Video killed the radio star -- or at least his cable TV show.
NBC’s decision Wednesday to cancel its simulcast of Don Imus’ morning radio show is the latest development in an escalating furor that might have burned out by now, if not for the television and Internet clips that blasted Imus’ comments about the Rutgers University women’s basketball team well beyond the hot-air belt of talk radio.
The network’s decision to drop Imus from its MSNBC cable network ratchets up pressure on CBS Radio, which late Wednesday evening would only state publicly that it was still weighing its future with Imus, who is heard on about 70 stations around with the country with an estimated audience of 3 million. Monday, the company announced it was suspending its longtime money-making shock jock for two weeks for referring to the basketball players as “nappy-headed hos.”
But racist, sexist and even homophobic comments packaged for laughs are nothing new on talk radio. After all, Imus once crudely denigrated gay tennis star Amelie Mauresmo. He slapped Washington Post media reporter Howard Kurtz with an unabashedly anti-Semitic nickname. And those remarks were relatively tame compared with those of other nationally known shock jocks such as Howard Stern and “Opie and Anthony.”
The difference this time is that, as with the Rodney King beating and, more recently, ex-"Seinfeld” star Michael Richards’ racial tirade captured on a cellphone camera, the epithets came with video that turned them into incontrovertible and immortal monuments to the misdeed.
Similarly, the Imus media nugget exploded onto the Internet, feeding the 24/7 news cycle and quickly galvanizing an unlikely coalition of name-brand analysts -- including NBC weatherman Al Roker, feminist Eleanor Smeal and Democratic presidential candidate Barack Obama -- all calling for his ouster from the airwaves.
“Twenty years ago, you said something stupid on the radio and it disappeared,” said John Kobylt, half of L.A.'s “John & Ken Show” on talk-radio station KFI-AM 640. “Now, it’s replayed endlessly, and 99% of the people who are reacting to it haven’t seen the show and/or know its context.”
By Wednesday, a host of advertisers didn’t need any more context for Imus’ week-old remark than the protests it has sparked. General Motors Corp., GlaxoSmithKline, Procter & Gamble Co., American Express Co., Sprint Nextel Corp., Bigelow Tea and Staples Inc. all yanked their commercial support. But NBC officials denied that loss of advertising dollars for Imus’ show -- neck-and-neck with CNN in the morning ratings -- figured in his cancellation.
Instead, NBC executives said they were pushed to impose a harsher penalty on Imus -- after saying Monday that he would be suspended for two weeks -- because scores of network employees throughout the company communicated their anger to NBC Universal Chief Executive Jeff Zucker and NBC News President Steve Capus.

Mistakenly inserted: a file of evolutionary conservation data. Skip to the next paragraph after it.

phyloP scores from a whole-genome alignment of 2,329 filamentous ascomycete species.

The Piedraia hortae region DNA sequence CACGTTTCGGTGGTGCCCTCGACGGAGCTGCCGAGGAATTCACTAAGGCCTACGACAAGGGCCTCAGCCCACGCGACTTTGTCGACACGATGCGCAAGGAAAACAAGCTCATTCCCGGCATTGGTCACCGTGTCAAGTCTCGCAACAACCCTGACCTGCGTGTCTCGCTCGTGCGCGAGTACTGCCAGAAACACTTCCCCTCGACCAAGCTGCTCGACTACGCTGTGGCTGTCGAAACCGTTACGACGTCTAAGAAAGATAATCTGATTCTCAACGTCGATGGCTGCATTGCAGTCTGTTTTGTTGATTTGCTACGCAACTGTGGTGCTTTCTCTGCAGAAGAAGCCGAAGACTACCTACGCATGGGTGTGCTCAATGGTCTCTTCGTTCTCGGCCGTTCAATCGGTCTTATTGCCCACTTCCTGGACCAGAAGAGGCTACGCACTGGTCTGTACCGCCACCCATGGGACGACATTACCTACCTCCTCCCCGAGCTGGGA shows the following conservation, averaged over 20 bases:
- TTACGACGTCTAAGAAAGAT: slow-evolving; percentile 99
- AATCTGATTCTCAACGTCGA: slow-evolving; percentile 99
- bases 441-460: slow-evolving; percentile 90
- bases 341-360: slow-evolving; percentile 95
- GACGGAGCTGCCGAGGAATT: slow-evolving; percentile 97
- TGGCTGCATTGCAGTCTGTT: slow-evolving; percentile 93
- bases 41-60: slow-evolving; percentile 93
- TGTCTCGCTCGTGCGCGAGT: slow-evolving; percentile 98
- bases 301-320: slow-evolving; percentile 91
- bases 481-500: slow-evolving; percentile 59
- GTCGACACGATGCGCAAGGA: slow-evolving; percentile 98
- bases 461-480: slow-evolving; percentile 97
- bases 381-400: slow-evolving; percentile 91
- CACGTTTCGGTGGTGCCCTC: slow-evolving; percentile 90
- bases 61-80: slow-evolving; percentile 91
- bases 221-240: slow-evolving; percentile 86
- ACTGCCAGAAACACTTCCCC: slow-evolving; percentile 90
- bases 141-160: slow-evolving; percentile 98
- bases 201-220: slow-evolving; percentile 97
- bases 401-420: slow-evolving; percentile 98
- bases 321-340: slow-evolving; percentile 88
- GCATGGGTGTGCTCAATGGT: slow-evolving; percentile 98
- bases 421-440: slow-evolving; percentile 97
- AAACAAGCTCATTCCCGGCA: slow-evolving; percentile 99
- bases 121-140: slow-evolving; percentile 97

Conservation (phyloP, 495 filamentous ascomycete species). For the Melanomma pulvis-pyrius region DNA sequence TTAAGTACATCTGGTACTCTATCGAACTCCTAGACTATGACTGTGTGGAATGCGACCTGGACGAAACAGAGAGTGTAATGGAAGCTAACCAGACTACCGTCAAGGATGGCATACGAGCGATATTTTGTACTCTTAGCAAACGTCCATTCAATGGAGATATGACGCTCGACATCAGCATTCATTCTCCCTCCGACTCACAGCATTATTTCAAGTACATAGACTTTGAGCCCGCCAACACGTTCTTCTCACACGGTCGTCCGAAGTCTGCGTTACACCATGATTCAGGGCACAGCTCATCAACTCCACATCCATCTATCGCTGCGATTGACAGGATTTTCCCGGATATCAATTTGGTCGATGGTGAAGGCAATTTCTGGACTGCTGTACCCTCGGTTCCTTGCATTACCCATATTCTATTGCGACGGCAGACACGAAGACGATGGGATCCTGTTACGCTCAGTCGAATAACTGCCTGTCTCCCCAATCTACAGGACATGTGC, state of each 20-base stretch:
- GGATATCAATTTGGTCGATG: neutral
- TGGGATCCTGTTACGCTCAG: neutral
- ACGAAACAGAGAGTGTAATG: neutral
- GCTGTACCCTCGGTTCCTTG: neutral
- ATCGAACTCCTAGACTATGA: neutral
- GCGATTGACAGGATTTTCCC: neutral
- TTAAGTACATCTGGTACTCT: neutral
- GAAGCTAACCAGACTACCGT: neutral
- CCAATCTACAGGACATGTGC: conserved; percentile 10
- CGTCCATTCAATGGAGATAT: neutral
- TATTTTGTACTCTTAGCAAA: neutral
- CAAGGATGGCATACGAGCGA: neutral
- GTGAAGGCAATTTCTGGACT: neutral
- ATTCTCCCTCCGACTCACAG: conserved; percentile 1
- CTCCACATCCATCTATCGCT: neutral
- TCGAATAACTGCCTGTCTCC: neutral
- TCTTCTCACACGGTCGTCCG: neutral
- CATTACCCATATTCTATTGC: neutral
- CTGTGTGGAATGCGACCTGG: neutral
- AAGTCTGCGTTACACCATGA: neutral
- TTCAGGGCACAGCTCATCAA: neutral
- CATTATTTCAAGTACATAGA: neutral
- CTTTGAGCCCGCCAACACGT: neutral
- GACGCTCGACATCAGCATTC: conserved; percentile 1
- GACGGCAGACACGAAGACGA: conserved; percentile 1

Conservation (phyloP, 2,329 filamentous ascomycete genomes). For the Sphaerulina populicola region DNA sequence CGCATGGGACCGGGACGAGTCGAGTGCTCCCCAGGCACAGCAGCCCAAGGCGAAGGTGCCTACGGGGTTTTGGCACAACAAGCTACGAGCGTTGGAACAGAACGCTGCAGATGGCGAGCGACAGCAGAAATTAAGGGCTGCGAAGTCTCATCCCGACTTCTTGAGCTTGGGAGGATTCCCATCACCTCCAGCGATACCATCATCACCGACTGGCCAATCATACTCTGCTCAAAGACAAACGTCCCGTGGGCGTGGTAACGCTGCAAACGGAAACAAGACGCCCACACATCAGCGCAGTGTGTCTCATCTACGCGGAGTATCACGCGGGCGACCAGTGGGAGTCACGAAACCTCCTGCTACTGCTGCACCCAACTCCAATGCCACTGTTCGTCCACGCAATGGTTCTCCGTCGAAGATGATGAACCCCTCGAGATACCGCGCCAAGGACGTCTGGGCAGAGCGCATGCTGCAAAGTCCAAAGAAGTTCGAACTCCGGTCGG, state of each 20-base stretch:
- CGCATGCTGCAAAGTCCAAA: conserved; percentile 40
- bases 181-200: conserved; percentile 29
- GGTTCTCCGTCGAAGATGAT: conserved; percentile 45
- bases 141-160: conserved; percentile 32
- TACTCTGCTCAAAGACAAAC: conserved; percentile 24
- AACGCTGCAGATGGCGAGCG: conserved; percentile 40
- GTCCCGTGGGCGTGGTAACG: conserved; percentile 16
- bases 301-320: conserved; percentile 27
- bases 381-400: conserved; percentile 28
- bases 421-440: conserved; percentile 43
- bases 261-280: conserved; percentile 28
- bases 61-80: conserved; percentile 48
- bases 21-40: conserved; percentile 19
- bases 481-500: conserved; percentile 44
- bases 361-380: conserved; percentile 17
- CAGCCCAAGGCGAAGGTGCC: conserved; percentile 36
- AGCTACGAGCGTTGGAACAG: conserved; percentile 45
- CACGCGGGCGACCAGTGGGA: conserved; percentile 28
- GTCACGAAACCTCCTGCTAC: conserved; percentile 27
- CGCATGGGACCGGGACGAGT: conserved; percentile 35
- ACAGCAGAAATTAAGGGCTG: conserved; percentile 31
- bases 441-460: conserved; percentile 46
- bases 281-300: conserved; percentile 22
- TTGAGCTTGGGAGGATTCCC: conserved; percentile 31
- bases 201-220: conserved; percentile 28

“We’ve had any number of employee conversations, discussions, e-mails, phone calls,” Capus said on MSNBC’s “Hardball” Wednesday evening. “And when you listen to the passion and the people who come to the conclusion that there should not be any room for this sort of conversation and dialogue on our air, it was the only decision we could reach.”
Pressure continued to build from the outside too, as a coalition of national women’s organizations joined the cry for Imus’ dismissal and the story took a new twist. Early Wednesday, a Pennsylvania radio station fired disc jockey Gary Smith after he urged listeners to parrot Imus’ disparaging remarks.
It’s more than the incessant attention and constant playbacks that have Imus’ career on the ropes, experts said. It was also the threefold combination of his target, the quality of his apology and the racially loaded words he used to describe the Cinderella basketball team.
First, he picked not on some political or entertainment big shot but on young, powerless people who did nothing to invite criticism -- indeed, they were enjoying the summit of personal accomplishment, having reached the finals of the NCAA women’s basketball championship.
“In the past, the people who have been at the brunt of these jokes have been ‘those people’ or folks in the public eye,” said Karen Hunter, a former New York-based talk show host who is now a professor of film and media at Hunter College in New York. “But these are teens who were not celebrities, that are in college trying to improve their lives, some of them who lived in harsh areas. It just struck a chord in which people said, ‘Enough.’ ”
Second, Imus is a white man who used racial and sexual language that, for many people, crossed a line. And -- as was also the case with Richards’ N-word-laced tirade at a Hollywood comedy club -- the remarks were preserved on video for endless television and Internet reruns.